The vBucket mechanism provides a layer of indirection between the hashing algorithm and the server responsible for a given document ID. This indirection is useful in managing the orderly transition from one cluster configuration to another, whether the transition was planned (e.g. adding new servers to a cluster) or unexpected (e.g. a server failure).
The diagram below shows how document ID-Server mapping works
when using the vBucket construct. There are 3 servers in the
cluster. A client wants to look up (get) the value of document
ID. The client first hashes the ID to calculate the vBucket
which owns ID. Assume Hash(ID) = vB8. The client then consults
the vBucket-server mapping table and determines Server C hosts
get operation is sent to Server C.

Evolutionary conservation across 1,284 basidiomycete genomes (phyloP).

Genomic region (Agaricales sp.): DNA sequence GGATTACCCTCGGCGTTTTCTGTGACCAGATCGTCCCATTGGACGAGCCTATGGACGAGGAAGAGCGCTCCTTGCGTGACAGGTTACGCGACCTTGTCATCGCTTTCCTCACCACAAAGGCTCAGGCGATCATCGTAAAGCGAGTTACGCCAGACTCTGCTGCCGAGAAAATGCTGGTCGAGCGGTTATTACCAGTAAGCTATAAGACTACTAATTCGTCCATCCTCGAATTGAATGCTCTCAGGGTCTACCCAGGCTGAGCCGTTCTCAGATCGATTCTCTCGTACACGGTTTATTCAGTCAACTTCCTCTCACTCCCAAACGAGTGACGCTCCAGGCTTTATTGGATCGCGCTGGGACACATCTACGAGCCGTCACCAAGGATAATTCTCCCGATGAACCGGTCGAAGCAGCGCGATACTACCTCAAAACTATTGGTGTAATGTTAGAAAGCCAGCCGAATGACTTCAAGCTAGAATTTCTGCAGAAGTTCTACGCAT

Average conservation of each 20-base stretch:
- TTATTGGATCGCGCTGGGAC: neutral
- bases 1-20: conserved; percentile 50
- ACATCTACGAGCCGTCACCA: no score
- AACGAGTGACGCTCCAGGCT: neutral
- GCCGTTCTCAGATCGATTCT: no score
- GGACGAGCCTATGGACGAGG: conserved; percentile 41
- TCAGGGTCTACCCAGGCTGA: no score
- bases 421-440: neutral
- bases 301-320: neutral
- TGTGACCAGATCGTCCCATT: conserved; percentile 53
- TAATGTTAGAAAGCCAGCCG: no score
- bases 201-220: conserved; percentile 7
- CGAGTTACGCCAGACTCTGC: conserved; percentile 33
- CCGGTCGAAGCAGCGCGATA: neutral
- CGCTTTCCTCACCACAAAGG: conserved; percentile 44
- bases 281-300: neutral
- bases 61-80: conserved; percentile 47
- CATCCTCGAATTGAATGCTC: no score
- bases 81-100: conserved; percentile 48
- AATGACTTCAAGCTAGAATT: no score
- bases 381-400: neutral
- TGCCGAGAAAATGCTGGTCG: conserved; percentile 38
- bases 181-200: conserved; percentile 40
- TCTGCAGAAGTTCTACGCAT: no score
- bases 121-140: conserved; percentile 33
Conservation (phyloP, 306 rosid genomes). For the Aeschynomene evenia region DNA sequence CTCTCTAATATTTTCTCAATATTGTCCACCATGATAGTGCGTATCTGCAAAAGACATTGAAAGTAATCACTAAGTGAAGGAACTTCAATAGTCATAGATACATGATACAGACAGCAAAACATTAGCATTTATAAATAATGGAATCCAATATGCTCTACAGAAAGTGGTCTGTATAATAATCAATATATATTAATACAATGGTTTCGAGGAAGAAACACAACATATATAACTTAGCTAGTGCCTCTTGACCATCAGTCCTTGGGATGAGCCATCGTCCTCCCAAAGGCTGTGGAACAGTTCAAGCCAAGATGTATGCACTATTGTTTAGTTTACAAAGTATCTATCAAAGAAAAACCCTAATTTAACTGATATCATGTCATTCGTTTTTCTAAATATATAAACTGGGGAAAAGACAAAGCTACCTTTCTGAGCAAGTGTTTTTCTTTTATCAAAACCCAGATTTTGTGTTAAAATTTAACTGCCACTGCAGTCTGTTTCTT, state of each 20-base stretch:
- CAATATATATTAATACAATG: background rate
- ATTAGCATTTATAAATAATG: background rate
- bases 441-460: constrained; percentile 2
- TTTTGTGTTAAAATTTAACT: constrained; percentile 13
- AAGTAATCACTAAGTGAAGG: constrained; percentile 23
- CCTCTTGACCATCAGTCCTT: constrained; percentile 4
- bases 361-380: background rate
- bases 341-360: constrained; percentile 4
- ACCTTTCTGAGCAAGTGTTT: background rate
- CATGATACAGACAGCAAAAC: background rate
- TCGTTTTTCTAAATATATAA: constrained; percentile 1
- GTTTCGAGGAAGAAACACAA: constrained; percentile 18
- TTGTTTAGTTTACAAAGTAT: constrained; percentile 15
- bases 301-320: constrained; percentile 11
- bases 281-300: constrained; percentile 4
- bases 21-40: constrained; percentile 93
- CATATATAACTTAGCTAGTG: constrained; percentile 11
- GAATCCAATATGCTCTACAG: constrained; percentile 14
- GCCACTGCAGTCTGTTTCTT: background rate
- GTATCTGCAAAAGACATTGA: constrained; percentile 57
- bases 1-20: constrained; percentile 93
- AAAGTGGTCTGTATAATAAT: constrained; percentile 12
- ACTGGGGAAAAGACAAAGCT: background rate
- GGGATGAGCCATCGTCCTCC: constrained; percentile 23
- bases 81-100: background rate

After some period of time, there is a need to add a server to the cluster (e.g. to sustain performance in the face of growing application use). Administrator adds Server D to the cluster and the vBucket Map is updated as follows.
The vBucket-Server map is updated by an internal Couchbase algorithm and that updated table is transmitted by Couchbase to all cluster participants - servers and proxies.
After the addition, a client once again wants to look up (get) the value of document ID. Because the hashing algorithm in this case has not changed 1 Hash(ID) = vB8 as before. The client examines the vBucket-server mapping table and determines Server D now owns vB8. The get operation is sent to Server D.